by: Fortune Mhlongo
November 12, 2013 11:07 AM
The issue of peace in the DRC is a long way off. Many years have elapsed and no Governments have been able to bring peace to this Country. Likewise Western Governments and South Africa have failed too. It is indeed a reflection also on the AU and more importantly on the UN.

by: Jean Kapenda from: USA
November 12, 2013 9:20 AM
A few years ago, I wrote in the Foreign Policy Magazine that once the Mad Dog of the Middle East was gone, it was time to turn our attention to the Mad Basenjis who are still ruling Rwanda, Uganda, and other parts of Africa. We haven't forgotten how these two mad basenjis from Rwanda and Uganda fought like dogs in Kisangani, DRC. Here are the links to refresh the minds: http://news.bbc.co.uk/2/hi/africa/794496.stm http://www.nytimes.com/1999/08/16/world/rwanda-and-uganda-battling-to-control-key-city-in-congo.html

Again, Rwanda can continue its passive panhandling. It's been good business so far. We hand in money to passive panhandlers if they can pass the test that they're not going to buy alcohol or any other drug. In Rwanda's case, donors care about how that money is going to be spent and Rwanda's mad basenji has been successful at that. He uses that money very well, an incentive for perpetual panhandling and for merciful donors from the West to show compassion even in their hard financial crisis.

Now let's see how Rwanda is going to survive once the supply chain of stolen goods from the Congo has been interrupted. We'll see how its mad basenji will stay on power once the compassionate donors realize that they have been ripped off. Only time will tell.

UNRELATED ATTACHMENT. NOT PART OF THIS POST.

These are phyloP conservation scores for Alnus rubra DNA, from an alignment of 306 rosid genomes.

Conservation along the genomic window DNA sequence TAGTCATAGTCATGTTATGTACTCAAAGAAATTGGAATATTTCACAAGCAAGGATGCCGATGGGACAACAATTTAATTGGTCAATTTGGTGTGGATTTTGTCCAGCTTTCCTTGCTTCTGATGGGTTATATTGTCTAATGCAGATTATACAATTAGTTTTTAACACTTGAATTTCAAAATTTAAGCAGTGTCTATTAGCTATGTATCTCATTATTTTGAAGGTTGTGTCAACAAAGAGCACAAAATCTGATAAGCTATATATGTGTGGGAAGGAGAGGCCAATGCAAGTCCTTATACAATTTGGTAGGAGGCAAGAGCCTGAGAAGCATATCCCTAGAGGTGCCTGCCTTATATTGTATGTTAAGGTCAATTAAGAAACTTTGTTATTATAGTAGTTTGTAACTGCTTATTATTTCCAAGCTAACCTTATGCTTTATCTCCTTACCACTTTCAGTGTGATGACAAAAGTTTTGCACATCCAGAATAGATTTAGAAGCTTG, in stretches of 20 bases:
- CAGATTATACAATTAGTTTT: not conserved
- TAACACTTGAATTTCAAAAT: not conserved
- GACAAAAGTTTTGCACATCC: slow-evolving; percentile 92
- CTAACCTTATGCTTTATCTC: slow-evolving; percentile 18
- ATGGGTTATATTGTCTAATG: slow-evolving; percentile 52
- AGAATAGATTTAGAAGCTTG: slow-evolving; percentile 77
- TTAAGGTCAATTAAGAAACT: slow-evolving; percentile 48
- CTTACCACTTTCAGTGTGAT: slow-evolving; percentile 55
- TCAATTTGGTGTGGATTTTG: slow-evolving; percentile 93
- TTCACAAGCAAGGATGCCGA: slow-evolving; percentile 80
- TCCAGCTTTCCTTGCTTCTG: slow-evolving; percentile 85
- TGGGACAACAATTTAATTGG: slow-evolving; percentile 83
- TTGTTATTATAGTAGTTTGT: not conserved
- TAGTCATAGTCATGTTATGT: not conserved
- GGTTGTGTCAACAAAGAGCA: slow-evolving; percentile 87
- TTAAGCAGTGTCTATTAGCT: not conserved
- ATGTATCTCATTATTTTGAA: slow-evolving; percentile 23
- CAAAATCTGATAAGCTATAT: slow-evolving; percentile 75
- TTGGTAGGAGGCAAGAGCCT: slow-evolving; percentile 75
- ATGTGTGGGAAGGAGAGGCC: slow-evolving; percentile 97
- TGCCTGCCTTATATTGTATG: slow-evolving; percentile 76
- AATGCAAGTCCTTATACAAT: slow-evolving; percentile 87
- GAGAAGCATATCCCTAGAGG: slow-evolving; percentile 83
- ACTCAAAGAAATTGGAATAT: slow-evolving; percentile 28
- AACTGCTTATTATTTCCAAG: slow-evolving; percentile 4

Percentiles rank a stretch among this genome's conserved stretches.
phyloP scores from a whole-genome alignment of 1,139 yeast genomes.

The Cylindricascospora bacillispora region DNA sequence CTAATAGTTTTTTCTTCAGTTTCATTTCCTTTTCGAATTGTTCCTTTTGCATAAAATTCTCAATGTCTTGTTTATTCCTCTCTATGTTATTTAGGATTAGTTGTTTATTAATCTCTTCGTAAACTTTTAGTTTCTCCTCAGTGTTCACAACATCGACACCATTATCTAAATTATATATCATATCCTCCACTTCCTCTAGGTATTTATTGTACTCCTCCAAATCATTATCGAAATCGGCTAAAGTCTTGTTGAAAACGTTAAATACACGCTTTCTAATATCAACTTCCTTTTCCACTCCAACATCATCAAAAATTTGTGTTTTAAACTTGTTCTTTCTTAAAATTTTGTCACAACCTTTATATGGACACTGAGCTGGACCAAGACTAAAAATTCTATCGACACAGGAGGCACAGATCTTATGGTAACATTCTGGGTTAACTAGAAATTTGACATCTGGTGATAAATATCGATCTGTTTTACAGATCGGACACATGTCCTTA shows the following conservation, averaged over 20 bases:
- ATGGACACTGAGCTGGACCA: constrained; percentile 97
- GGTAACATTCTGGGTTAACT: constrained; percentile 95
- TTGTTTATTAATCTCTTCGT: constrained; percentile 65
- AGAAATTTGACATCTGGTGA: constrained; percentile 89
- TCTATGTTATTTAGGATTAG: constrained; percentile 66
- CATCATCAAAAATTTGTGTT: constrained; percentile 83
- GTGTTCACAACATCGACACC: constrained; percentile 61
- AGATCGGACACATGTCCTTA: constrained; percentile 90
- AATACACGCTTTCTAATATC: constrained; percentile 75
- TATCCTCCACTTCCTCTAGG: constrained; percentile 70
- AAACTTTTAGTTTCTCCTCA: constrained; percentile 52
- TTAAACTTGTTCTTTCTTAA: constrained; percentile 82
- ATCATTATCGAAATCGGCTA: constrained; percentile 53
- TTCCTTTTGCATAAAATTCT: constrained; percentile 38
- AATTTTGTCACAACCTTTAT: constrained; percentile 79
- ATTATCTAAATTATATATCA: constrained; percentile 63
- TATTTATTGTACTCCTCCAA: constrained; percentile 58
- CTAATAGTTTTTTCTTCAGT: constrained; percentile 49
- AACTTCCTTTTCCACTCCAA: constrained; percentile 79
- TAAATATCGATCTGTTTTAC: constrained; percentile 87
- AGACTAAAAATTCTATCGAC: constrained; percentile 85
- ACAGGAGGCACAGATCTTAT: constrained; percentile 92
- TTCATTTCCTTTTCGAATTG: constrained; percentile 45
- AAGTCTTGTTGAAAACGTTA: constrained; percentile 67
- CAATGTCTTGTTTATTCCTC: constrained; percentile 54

by: Fred Black from: Kigali
November 12, 2013 5:20 AM
In DRC, power, authority and state sovereignty have been transferred to aid organizations.
“Due to a lack of means, capacity, motivation, vision, corruption and mismanagement, state services have been constantly hollowed out and have increasingly been replaced by new coalitions of local and international development actors.”
so, whether DRC government signs or not problems in congo will take time to be fixed.

by: Benjamin Likute Bauma from: South Africa
November 11, 2013 11:41 PM
The situation In the East of Congo proves that there is no justice on earth. Rwanda and Uganda had fabricated a so-called rebellion which in fact is an invasion of congolese territory by Uganda and Rwanda. These deux countries plundered the congolese soil and killed millions of congolese. All these facts are known by ICC.
Today Uganda is claiming to be the moderator between so-called congolese rebels (in fact they are Rwandese and Ugandians citizens). While everyone knows that uganda is involved in this plundering and killing taking place in Congo.
If there justice in this world Kagame, president of Rwanda, Museveni president of Uganda, should be brought to ICC and trial for genocide, crime against humanity and plundering the richess of Congo.

by: mollypot from: USA
November 11, 2013 9:38 PM
M23 should all be placed under arrest, jailed, and tried for crimes against humanity for what they have done to the Congolese people. I don't understand what the hold up is. Lock them up and throw away the key.